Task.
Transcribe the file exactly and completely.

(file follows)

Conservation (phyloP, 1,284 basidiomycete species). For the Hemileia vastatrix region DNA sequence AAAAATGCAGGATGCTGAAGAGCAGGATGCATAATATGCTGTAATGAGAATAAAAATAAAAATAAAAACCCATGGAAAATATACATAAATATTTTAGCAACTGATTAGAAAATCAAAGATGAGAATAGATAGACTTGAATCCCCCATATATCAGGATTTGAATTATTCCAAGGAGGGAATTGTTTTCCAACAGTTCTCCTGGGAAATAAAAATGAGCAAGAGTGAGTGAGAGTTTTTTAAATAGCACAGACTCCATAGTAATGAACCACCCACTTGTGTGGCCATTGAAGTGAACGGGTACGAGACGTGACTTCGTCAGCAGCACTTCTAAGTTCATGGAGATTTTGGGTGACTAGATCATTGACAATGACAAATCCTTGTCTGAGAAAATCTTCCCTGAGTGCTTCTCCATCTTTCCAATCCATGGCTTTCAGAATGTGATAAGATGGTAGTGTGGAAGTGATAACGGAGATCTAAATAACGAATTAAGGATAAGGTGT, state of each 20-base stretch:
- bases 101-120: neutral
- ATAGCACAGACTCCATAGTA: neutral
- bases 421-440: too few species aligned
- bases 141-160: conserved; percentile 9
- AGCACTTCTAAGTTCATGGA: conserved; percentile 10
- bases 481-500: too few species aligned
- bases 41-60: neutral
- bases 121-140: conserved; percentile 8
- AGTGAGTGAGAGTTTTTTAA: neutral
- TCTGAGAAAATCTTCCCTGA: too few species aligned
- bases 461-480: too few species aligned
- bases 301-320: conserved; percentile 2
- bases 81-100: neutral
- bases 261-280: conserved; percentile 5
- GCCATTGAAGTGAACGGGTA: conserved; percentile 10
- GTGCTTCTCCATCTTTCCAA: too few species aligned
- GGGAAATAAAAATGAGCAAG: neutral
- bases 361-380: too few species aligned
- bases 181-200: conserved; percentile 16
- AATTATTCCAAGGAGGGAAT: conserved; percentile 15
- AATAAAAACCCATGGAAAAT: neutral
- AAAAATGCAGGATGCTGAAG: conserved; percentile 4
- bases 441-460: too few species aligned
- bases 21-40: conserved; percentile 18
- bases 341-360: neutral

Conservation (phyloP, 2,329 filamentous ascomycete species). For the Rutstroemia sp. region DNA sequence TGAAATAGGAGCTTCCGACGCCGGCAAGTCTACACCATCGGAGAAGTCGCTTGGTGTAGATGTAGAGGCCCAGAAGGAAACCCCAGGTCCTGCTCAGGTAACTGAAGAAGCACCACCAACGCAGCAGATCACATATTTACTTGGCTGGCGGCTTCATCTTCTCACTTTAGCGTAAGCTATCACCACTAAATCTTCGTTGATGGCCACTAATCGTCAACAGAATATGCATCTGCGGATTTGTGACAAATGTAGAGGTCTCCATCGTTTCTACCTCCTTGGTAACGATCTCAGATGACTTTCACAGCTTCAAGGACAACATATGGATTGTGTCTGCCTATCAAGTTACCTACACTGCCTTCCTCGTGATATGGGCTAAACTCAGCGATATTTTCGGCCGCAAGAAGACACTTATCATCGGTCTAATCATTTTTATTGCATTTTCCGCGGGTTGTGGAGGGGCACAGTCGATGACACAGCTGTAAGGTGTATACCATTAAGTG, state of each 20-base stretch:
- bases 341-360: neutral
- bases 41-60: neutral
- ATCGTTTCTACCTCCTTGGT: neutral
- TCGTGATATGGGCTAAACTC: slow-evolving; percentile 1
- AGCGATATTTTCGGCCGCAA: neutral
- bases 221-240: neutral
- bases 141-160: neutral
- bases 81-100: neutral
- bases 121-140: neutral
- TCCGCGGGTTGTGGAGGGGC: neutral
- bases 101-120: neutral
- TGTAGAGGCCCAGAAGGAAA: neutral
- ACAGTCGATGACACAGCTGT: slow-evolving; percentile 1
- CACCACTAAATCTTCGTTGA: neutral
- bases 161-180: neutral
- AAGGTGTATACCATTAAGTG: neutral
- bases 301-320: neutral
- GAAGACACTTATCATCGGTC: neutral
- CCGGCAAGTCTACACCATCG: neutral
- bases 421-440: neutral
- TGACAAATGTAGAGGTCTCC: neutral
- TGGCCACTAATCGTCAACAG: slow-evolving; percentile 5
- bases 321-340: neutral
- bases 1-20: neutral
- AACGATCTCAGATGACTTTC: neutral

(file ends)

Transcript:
Conservation (phyloP, 1,284 basidiomycete species). For the Hemileia vastatrix region DNA sequence AAAAATGCAGGATGCTGAAGAGCAGGATGCATAATATGCTGTAATGAGAATAAAAATAAAAATAAAAACCCATGGAAAATATACATAAATATTTTAGCAACTGATTAGAAAATCAAAGATGAGAATAGATAGACTTGAATCCCCCATATATCAGGATTTGAATTATTCCAAGGAGGGAATTGTTTTCCAACAGTTCTCCTGGGAAATAAAAATGAGCAAGAGTGAGTGAGAGTTTTTTAAATAGCACAGACTCCATAGTAATGAACCACCCACTTGTGTGGCCATTGAAGTGAACGGGTACGAGACGTGACTTCGTCAGCAGCACTTCTAAGTTCATGGAGATTTTGGGTGACTAGATCATTGACAATGACAAATCCTTGTCTGAGAAAATCTTCCCTGAGTGCTTCTCCATCTTTCCAATCCATGGCTTTCAGAATGTGATAAGATGGTAGTGTGGAAGTGATAACGGAGATCTAAATAACGAATTAAGGATAAGGTGT, state of each 20-base stretch:
- bases 101-120: neutral
- ATAGCACAGACTCCATAGTA: neutral
- bases 421-440: too few species aligned
- bases 141-160: conserved; percentile 9
- AGCACTTCTAAGTTCATGGA: conserved; percentile 10
- bases 481-500: too few species aligned
- bases 41-60: neutral
- bases 121-140: conserved; percentile 8
- AGTGAGTGAGAGTTTTTTAA: neutral
- TCTGAGAAAATCTTCCCTGA: too few species aligned
- bases 461-480: too few species aligned
- bases 301-320: conserved; percentile 2
- bases 81-100: neutral
- bases 261-280: conserved; percentile 5
- GCCATTGAAGTGAACGGGTA: conserved; percentile 10
- GTGCTTCTCCATCTTTCCAA: too few species aligned
- GGGAAATAAAAATGAGCAAG: neutral
- bases 361-380: too few species aligned
- bases 181-200: conserved; percentile 16
- AATTATTCCAAGGAGGGAAT: conserved; percentile 15
- AATAAAAACCCATGGAAAAT: neutral
- AAAAATGCAGGATGCTGAAG: conserved; percentile 4
- bases 441-460: too few species aligned
- bases 21-40: conserved; percentile 18
- bases 341-360: neutral

Conservation (phyloP, 2,329 filamentous ascomycete species). For the Rutstroemia sp. region DNA sequence TGAAATAGGAGCTTCCGACGCCGGCAAGTCTACACCATCGGAGAAGTCGCTTGGTGTAGATGTAGAGGCCCAGAAGGAAACCCCAGGTCCTGCTCAGGTAACTGAAGAAGCACCACCAACGCAGCAGATCACATATTTACTTGGCTGGCGGCTTCATCTTCTCACTTTAGCGTAAGCTATCACCACTAAATCTTCGTTGATGGCCACTAATCGTCAACAGAATATGCATCTGCGGATTTGTGACAAATGTAGAGGTCTCCATCGTTTCTACCTCCTTGGTAACGATCTCAGATGACTTTCACAGCTTCAAGGACAACATATGGATTGTGTCTGCCTATCAAGTTACCTACACTGCCTTCCTCGTGATATGGGCTAAACTCAGCGATATTTTCGGCCGCAAGAAGACACTTATCATCGGTCTAATCATTTTTATTGCATTTTCCGCGGGTTGTGGAGGGGCACAGTCGATGACACAGCTGTAAGGTGTATACCATTAAGTG, state of each 20-base stretch:
- bases 341-360: neutral
- bases 41-60: neutral
- ATCGTTTCTACCTCCTTGGT: neutral
- TCGTGATATGGGCTAAACTC: slow-evolving; percentile 1
- AGCGATATTTTCGGCCGCAA: neutral
- bases 221-240: neutral
- bases 141-160: neutral
- bases 81-100: neutral
- bases 121-140: neutral
- TCCGCGGGTTGTGGAGGGGC: neutral
- bases 101-120: neutral
- TGTAGAGGCCCAGAAGGAAA: neutral
- ACAGTCGATGACACAGCTGT: slow-evolving; percentile 1
- CACCACTAAATCTTCGTTGA: neutral
- bases 161-180: neutral
- AAGGTGTATACCATTAAGTG: neutral
- bases 301-320: neutral
- GAAGACACTTATCATCGGTC: neutral
- CCGGCAAGTCTACACCATCG: neutral
- bases 421-440: neutral
- TGACAAATGTAGAGGTCTCC: neutral
- TGGCCACTAATCGTCAACAG: slow-evolving; percentile 5
- bases 321-340: neutral
- bases 1-20: neutral
- AACGATCTCAGATGACTTTC: neutral